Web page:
Senior Chanel Underwood was accepted into the Ithaca College Class of 2018 and the Martin Luther King Scholar Program in 2014. Upon receiving her acceptance, she said, she and her mother were ecstatic.
Although Underwood had multiple college acceptances, she said, the opportunities offered by the program provided more than she had even hoped to do in college, including scholastic traveling to the United Kingdom, Cuba and Ecuador.
“I felt surreal,” Underwood said. “I had options for college, but this one seemed to be everything I ever dreamed of.”
Underwood is a business administration major with a concentration in finance and a minor in economics. Sean Reid, dean of the School of Business, said Underwood had outstanding academic credentials and involvement as a student leader.
She has earned a spot on the Dean’s List for six semesters and is involved in several honor societies and extracurricular organizations. She has also volunteered for four years with Project Generations, an organization that pairs students with the local elderly in retirement homes, and is a member of the club volleyball team.
She is currently the president of the Ithaca College Student Chapter of the National Association of Black Accountants. Underwood said through the organization, she has gained skills that will advance her career after graduation.
“I was very grateful for the opportunity to learn to lead in diverse settings,” Underwood said. “I got to meet a lot of people too, joining these programs, and I felt like I made a difference in the community.”
Underwood said one of the most rewarding moments was getting funding for members of NABA to attend the Eastern Region Student Conference in Norfolk, Virginia, during the Fall 2017 semester. After she spoke to the dean of the School of Business, the club received $10,000 to attend the conference.
All of the 20 NABA attendees networked at the conference. Half received interviews for internships or jobs, she said.
Junior Seondre Carolina, vice president of programming for NABA, said he admires Underwood’s leadership. He said she is committed and good at bringing out the strengths of others.
Underwood is involved in multiple honor societies including Phi Kappa Phi Honor Society. She was inducted in Spring 2017 for being in the top 7.5 percent of her class. Reid said he also recommended Underwood to be a Phi Kappa Phi Presidential Scholar, an award only given to five students on campus. She is involved in three other honor societies: Oracle Honor Society, Beta Gamma Sigma and Omicron Delta Epsilon Economics Society.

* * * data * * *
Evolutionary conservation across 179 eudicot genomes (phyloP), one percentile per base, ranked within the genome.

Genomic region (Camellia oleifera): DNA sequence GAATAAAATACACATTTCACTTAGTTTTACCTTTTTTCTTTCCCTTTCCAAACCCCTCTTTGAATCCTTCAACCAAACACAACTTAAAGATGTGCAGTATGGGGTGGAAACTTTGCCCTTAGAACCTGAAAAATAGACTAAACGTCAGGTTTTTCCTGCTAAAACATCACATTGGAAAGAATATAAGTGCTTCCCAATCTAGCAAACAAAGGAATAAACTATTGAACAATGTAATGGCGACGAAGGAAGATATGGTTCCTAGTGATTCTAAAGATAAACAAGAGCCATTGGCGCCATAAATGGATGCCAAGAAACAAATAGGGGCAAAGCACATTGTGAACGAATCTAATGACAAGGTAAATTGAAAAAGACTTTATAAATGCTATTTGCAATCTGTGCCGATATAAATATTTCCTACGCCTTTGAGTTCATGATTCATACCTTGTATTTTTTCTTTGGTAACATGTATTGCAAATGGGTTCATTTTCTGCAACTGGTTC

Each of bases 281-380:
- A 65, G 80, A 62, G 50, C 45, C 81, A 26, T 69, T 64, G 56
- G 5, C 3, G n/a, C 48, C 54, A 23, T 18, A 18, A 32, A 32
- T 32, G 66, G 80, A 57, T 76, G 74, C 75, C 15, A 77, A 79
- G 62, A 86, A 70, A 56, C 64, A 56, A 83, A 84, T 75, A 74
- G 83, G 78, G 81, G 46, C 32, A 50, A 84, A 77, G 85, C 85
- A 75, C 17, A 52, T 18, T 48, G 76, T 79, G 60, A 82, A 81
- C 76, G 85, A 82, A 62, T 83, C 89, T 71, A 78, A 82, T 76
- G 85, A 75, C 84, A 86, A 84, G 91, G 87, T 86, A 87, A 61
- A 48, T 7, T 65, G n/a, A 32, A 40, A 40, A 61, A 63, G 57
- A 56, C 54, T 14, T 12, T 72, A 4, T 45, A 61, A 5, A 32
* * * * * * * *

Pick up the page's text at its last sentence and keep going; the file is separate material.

Underwood said another experience that was really rewarding was presenting and winning an award for her research project at the James J. Whalen Academic Symposium in 2017. Her project was titled “The Wealth Gap: The Social Injustice of Internal Colonialism.” The research focused on the racial discrimination within the housing market by comparing research from the markets in other countries to those in the United States.
Reid, who attended her presentation at the Whalen Symposium, said he was incredibly impressed by her talent and social consciousness.
“To be able to take that expertise and then apply it to a real-world problem and create awareness for social injustice was, I thought, really cool,” Reid said.
Underwood said she learned a lot about the manifestations of colonialism in Introduction African Diaspora Studies — taught by Sean Eversley Bradwell, director of programs and outreach for Student Affairs and Campus Life and her mentor — which she took during the Spring 2016 semester.
“That really opened my mind to think about colonialism and the impacts of colonialism, and understand intersectionality, race, gender — everything I wasn’t challenged to think about in high school,” Underwood said.
Moustafa Abu El Fadl, assistant professor for the Department of Finance and International Business, said Underwood was an eager and inquisitive student who quickly developed skills in finance. He taught her Financial Markets and Institutions and Business Finance classes during the Spring 2017 semester.
Fadl also said that when Underwood went to him for professional career advice for after graduation, she was humble about accepting potential job opportunities.
“She was interested in earning her position, not being given the position,” Fadl said.
After graduation, Underwood will be working in the financial services organization advisory department of Ernst & Young, an international financial services firm, in their office in Tysons Corner, Virginia. She will be starting her position in October.
“It’s like a dream job and I’m getting it right out of college,” Underwood said. “I definitely think Ithaca prepared me for that.”
Senior Christian Conyers, member of NABA and close friend of Underwood, said Underwood is not only a good friend but also inspires those around her — including him — to do better.
“I would say, honestly, she’s like a sister to me,” Conyers said. “I come to her for advice, she motivates me to do better in school. She’s honestly one of the smartest people I know.”
Senior Veronica Angeles, another member of NABA and close friend of Underwood, said Underwood is an incredibly giving person and is always willing to help others who need assistance.
Underwood said she hopes to be an inspiration to other students at the college, especially students of color.
“I hope I can inspire others that hard work does pay off,” Underwood said. “It’s not always easy, especially being a person of color, but with the help of your community you’ll be successful.”